For a long time she stayed at home and waited for her destiny to reveal itself. Nothing went according to plan.

(p.8)

[5] References:

Adèle and her colleagues enter a dirty little brasserie and, as always, Bertrand says, a bit too loud: “We weren’t supposed to come back here, remember? The owner’s in the National Front.”

(p.10)

 

A brasserie is an informal restaurant, especially one in France or modeled on a French one and with a large selection of drinks.

The National Rally (RN), until June 2018 known as the National Front (FN), is a right-wing populist and nationalist political party in France.

[6] Reference:

She bought a dry, cold pain au chocolat at the worst bakery in the neighborhood.

(p.19)

 

Pain au chocolat, literally chocolate bread; also known as chocolatine in the south-west part of France and in Canada, is a type of viennoiserie sweet roll consisting of a cuboid-shaped piece of yeast-leavened laminated dough, similar in texture to a puff pastry, with one or two pieces of dark chocolate in the center. Pain au chocolat is made of the same layered doughs as a croissant. They are often sold still hot or warm from the oven.

[7] Reference:

“Do you get the names of the whores you fuck when you’re in Kinshasa?”

(p.20)

 

Kinshasa (formerly Leopoldville) is the capital and largest city of the Democratic Republic of the Congo. The city is situated alongside the Congo River. Kinshasa is Africa’s third-largest urban area after Cairo and Lagos. As of 2017, the population was nearly 12 million.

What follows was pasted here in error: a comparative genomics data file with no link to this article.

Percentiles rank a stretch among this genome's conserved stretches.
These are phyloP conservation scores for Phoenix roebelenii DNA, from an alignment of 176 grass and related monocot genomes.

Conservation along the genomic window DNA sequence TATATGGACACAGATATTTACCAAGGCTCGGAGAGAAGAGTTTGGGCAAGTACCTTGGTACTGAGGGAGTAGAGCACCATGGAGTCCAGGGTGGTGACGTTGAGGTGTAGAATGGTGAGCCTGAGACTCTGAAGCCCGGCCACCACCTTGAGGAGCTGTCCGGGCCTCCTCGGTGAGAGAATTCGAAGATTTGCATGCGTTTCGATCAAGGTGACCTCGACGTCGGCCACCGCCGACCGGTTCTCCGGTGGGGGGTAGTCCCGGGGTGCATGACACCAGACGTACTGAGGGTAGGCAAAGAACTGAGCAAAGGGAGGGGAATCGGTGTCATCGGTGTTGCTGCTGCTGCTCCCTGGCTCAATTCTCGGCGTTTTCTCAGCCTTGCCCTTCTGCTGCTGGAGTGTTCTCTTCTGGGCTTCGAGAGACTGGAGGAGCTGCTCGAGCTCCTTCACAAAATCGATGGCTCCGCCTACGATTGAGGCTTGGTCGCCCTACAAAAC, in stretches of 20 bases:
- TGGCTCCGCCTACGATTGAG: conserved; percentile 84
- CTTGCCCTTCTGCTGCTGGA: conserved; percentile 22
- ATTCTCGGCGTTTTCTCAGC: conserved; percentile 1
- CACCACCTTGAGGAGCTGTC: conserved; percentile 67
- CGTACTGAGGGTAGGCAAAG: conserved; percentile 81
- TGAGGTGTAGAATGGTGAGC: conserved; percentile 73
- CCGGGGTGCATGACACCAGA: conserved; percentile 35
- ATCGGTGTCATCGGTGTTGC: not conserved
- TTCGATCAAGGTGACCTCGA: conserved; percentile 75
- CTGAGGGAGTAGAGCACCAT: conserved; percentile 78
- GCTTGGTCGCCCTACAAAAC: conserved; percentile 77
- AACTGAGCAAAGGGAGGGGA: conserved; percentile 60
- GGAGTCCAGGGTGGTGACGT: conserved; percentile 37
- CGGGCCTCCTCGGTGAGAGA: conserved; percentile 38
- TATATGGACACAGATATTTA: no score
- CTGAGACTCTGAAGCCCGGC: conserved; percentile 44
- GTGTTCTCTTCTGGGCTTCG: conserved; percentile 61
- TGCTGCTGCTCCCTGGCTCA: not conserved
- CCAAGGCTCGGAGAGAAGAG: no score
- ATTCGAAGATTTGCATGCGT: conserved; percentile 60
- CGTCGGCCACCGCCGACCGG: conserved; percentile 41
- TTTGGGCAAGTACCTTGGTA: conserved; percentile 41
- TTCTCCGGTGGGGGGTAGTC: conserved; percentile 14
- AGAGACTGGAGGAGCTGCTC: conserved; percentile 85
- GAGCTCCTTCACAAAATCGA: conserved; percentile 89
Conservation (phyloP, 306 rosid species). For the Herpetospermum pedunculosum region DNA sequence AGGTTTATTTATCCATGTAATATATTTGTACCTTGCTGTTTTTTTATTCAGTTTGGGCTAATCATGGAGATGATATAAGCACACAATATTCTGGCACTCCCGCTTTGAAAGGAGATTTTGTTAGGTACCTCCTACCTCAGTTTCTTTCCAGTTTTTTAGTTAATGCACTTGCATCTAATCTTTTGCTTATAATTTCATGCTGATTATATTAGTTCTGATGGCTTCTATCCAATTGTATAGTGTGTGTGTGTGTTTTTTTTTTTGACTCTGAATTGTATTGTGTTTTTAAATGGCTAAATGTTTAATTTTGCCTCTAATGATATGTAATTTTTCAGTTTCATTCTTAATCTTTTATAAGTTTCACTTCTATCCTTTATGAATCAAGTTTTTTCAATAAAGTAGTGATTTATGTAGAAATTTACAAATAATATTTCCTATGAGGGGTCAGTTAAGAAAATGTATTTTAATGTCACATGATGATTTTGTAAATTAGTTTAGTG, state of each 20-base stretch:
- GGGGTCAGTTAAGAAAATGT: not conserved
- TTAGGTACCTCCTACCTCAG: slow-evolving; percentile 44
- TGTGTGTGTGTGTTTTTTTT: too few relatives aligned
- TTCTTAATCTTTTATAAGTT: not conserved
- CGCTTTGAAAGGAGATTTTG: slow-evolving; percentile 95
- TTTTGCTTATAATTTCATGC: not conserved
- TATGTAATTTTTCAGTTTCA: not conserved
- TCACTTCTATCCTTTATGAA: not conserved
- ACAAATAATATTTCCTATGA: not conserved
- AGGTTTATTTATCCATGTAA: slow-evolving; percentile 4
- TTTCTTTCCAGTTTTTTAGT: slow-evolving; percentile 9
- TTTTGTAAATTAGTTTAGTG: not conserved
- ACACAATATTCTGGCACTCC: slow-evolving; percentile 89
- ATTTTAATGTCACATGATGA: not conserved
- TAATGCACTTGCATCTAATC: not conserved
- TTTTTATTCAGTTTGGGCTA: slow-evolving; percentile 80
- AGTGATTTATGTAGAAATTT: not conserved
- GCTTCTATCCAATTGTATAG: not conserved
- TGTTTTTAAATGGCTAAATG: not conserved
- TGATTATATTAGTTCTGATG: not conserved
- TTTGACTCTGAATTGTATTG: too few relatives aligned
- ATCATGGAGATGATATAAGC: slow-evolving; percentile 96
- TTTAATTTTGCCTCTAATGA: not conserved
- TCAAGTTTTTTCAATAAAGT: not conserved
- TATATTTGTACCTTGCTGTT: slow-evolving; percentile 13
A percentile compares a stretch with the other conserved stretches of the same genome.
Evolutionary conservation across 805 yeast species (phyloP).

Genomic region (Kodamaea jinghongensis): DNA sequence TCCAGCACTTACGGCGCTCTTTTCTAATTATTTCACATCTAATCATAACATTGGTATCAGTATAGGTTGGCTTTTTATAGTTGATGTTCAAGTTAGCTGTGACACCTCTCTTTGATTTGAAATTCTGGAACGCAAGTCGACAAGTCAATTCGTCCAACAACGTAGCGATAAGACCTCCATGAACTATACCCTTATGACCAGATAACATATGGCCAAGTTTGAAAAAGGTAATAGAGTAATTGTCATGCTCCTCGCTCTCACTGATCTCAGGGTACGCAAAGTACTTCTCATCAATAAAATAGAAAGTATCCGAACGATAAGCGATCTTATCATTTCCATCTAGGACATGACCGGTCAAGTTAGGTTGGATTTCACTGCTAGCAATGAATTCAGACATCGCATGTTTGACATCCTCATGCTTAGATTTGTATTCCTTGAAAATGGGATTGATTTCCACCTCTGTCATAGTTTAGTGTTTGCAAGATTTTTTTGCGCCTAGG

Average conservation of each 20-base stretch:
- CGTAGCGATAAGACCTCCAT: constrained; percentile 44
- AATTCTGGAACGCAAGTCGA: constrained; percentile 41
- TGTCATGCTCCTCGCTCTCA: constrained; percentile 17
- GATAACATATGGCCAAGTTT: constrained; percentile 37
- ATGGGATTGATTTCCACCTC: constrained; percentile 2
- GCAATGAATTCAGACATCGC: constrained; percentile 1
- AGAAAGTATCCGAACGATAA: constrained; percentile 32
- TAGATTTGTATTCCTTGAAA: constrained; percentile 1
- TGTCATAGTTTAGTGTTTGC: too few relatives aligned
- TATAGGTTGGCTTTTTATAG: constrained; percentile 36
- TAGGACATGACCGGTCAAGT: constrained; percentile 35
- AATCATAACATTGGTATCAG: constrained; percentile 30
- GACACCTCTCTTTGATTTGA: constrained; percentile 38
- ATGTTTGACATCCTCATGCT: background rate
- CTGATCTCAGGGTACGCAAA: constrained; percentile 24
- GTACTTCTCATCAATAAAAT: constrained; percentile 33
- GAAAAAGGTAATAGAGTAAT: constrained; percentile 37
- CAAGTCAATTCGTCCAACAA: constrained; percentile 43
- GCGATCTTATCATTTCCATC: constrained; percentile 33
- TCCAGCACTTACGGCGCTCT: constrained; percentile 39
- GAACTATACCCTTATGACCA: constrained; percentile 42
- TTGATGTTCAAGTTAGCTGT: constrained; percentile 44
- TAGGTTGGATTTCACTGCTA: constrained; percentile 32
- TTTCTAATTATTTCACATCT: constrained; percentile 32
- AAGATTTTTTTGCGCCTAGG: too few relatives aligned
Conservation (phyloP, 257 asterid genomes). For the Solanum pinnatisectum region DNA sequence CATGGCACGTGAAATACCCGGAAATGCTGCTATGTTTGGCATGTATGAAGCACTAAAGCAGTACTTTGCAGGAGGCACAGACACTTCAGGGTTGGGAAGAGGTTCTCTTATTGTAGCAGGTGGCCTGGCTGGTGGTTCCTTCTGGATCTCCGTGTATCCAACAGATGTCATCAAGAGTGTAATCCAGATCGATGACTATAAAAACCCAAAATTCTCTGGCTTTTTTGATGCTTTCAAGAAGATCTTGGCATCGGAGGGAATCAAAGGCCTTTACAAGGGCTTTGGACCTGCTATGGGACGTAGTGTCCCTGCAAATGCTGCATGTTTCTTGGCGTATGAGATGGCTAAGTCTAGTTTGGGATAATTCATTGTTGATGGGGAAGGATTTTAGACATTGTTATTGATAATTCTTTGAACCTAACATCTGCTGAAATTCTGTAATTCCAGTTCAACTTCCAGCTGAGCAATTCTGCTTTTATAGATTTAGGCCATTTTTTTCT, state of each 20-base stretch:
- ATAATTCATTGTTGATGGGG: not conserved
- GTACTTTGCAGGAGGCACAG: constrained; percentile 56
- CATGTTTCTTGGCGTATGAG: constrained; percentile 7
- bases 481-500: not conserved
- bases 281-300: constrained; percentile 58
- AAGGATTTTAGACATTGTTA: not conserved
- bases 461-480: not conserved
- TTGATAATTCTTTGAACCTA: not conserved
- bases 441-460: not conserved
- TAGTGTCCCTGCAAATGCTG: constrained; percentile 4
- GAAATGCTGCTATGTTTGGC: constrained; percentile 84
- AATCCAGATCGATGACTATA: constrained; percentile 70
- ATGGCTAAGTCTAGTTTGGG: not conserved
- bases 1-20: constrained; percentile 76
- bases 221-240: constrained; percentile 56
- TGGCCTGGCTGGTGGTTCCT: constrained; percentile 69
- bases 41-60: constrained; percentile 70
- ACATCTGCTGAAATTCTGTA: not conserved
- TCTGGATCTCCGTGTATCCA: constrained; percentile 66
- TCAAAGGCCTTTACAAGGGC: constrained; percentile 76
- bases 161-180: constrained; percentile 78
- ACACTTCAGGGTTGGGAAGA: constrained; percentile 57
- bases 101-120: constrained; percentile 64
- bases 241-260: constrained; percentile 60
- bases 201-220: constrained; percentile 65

[8] Reference:

Lucien looks like his father. The same fire blond hair, the same calisson-shaped mouth.

(p.25)

 

Calissons are a traditional French candy consisting of a smooth, pale yellow, homogeneous paste of candied fruit (especially melons and oranges) and ground almonds topped with a thin layer of royal icing. Calissons are often almond-shaped and are typically about two inches in length.

[9]

They walk quickly along the street, side by side. They don’t touch. They rarely kiss. Their bodies have nothing to say to each other. They have never felt any attraction or even tenderness for each other, and in a way this absence of carnal complicity is reassuring.

(p.33)

[10] Reference:

On the runway at Villacoublay, where a government airplane was waiting for them.

(p.37)

 

Velizy-Villacoublay Air Base is a French Air Force (ALA) base. The base is located approximately 2 miles southeast of Velizy-Villacoublay; about 8 miles southwest of Paris.

[11] Reference:

On the first night, in Bamako, she slept with the bodyguard.

(p.38)

 

Bamako is the capital and largest city of Mali, with a population of over 2 million. In 2006, it was estimated to be the fastest-growing city in Africa and sixth-fastest in the world. It is located on the Niger River. The name Bamako comes from the Bambara word meaning “crocodile tail.”